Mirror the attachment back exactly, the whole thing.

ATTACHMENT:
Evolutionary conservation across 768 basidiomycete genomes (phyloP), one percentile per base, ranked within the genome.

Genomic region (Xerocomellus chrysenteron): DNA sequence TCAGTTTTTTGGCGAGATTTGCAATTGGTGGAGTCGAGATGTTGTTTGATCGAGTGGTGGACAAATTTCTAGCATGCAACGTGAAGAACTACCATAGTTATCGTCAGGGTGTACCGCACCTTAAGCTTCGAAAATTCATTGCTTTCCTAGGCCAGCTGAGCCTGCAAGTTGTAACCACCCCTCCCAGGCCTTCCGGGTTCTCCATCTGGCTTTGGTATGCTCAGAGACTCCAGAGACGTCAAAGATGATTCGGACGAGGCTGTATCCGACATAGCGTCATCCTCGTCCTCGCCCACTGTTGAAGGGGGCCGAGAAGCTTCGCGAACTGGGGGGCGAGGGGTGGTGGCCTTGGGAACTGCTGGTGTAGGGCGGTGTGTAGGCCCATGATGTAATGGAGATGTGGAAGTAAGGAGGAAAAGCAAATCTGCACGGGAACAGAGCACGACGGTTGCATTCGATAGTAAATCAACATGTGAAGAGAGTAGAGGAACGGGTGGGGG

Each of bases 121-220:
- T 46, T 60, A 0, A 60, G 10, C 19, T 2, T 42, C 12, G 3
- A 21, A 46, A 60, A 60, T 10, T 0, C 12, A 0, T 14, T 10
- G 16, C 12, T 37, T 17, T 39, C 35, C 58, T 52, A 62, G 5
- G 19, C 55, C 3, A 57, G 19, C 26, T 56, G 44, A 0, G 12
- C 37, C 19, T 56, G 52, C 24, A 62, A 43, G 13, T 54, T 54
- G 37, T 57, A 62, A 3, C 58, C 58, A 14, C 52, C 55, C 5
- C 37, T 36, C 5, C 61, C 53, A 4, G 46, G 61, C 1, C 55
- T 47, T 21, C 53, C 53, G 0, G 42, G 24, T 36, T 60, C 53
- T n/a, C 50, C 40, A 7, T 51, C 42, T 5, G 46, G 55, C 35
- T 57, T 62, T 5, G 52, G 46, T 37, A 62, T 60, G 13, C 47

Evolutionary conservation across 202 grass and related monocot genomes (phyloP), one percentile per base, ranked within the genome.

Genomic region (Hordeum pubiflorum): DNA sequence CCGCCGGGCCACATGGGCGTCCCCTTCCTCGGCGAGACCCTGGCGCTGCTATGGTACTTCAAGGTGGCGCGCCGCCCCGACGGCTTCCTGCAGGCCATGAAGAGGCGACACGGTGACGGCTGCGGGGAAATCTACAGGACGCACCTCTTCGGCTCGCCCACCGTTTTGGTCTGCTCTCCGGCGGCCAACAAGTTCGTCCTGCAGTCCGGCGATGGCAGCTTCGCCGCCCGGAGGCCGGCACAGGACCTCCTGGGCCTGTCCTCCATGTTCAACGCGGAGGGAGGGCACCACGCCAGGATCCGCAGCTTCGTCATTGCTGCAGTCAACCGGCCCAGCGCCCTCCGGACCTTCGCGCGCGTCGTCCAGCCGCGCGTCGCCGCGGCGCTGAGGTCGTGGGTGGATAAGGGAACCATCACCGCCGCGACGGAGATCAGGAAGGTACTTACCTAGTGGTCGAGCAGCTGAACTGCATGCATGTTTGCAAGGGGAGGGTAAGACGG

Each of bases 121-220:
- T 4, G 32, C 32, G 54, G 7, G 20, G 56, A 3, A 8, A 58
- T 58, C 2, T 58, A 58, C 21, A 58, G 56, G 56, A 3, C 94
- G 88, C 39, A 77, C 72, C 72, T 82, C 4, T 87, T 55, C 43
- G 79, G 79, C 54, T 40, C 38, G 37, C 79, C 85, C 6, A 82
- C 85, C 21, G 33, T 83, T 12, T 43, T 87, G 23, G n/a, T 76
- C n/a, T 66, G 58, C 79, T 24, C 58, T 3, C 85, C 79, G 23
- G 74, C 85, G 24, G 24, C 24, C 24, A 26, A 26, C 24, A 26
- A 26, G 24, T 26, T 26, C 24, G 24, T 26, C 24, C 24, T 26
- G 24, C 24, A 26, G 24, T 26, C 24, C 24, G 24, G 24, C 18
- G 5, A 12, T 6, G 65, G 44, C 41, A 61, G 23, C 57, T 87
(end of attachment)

Evolutionary conservation across 768 basidiomycete genomes (phyloP), one percentile per base, ranked within the genome.

Genomic region (Xerocomellus chrysenteron): DNA sequence TCAGTTTTTTGGCGAGATTTGCAATTGGTGGAGTCGAGATGTTGTTTGATCGAGTGGTGGACAAATTTCTAGCATGCAACGTGAAGAACTACCATAGTTATCGTCAGGGTGTACCGCACCTTAAGCTTCGAAAATTCATTGCTTTCCTAGGCCAGCTGAGCCTGCAAGTTGTAACCACCCCTCCCAGGCCTTCCGGGTTCTCCATCTGGCTTTGGTATGCTCAGAGACTCCAGAGACGTCAAAGATGATTCGGACGAGGCTGTATCCGACATAGCGTCATCCTCGTCCTCGCCCACTGTTGAAGGGGGCCGAGAAGCTTCGCGAACTGGGGGGCGAGGGGTGGTGGCCTTGGGAACTGCTGGTGTAGGGCGGTGTGTAGGCCCATGATGTAATGGAGATGTGGAAGTAAGGAGGAAAAGCAAATCTGCACGGGAACAGAGCACGACGGTTGCATTCGATAGTAAATCAACATGTGAAGAGAGTAGAGGAACGGGTGGGGG

Each of bases 121-220:
- T 46, T 60, A 0, A 60, G 10, C 19, T 2, T 42, C 12, G 3
- A 21, A 46, A 60, A 60, T 10, T 0, C 12, A 0, T 14, T 10
- G 16, C 12, T 37, T 17, T 39, C 35, C 58, T 52, A 62, G 5
- G 19, C 55, C 3, A 57, G 19, C 26, T 56, G 44, A 0, G 12
- C 37, C 19, T 56, G 52, C 24, A 62, A 43, G 13, T 54, T 54
- G 37, T 57, A 62, A 3, C 58, C 58, A 14, C 52, C 55, C 5
- C 37, T 36, C 5, C 61, C 53, A 4, G 46, G 61, C 1, C 55
- T 47, T 21, C 53, C 53, G 0, G 42, G 24, T 36, T 60, C 53
- T n/a, C 50, C 40, A 7, T 51, C 42, T 5, G 46, G 55, C 35
- T 57, T 62, T 5, G 52, G 46, T 37, A 62, T 60, G 13, C 47

Evolutionary conservation across 202 grass and related monocot genomes (phyloP), one percentile per base, ranked within the genome.

Genomic region (Hordeum pubiflorum): DNA sequence CCGCCGGGCCACATGGGCGTCCCCTTCCTCGGCGAGACCCTGGCGCTGCTATGGTACTTCAAGGTGGCGCGCCGCCCCGACGGCTTCCTGCAGGCCATGAAGAGGCGACACGGTGACGGCTGCGGGGAAATCTACAGGACGCACCTCTTCGGCTCGCCCACCGTTTTGGTCTGCTCTCCGGCGGCCAACAAGTTCGTCCTGCAGTCCGGCGATGGCAGCTTCGCCGCCCGGAGGCCGGCACAGGACCTCCTGGGCCTGTCCTCCATGTTCAACGCGGAGGGAGGGCACCACGCCAGGATCCGCAGCTTCGTCATTGCTGCAGTCAACCGGCCCAGCGCCCTCCGGACCTTCGCGCGCGTCGTCCAGCCGCGCGTCGCCGCGGCGCTGAGGTCGTGGGTGGATAAGGGAACCATCACCGCCGCGACGGAGATCAGGAAGGTACTTACCTAGTGGTCGAGCAGCTGAACTGCATGCATGTTTGCAAGGGGAGGGTAAGACGG

Each of bases 121-220:
- T 4, G 32, C 32, G 54, G 7, G 20, G 56, A 3, A 8, A 58
- T 58, C 2, T 58, A 58, C 21, A 58, G 56, G 56, A 3, C 94
- G 88, C 39, A 77, C 72, C 72, T 82, C 4, T 87, T 55, C 43
- G 79, G 79, C 54, T 40, C 38, G 37, C 79, C 85, C 6, A 82
- C 85, C 21, G 33, T 83, T 12, T 43, T 87, G 23, G n/a, T 76
- C n/a, T 66, G 58, C 79, T 24, C 58, T 3, C 85, C 79, G 23
- G 74, C 85, G 24, G 24, C 24, C 24, A 26, A 26, C 24, A 26
- A 26, G 24, T 26, T 26, C 24, G 24, T 26, C 24, C 24, T 26
- G 24, C 24, A 26, G 24, T 26, C 24, C 24, G 24, G 24, C 18
- G 5, A 12, T 6, G 65, G 44, C 41, A 61, G 23, C 57, T 87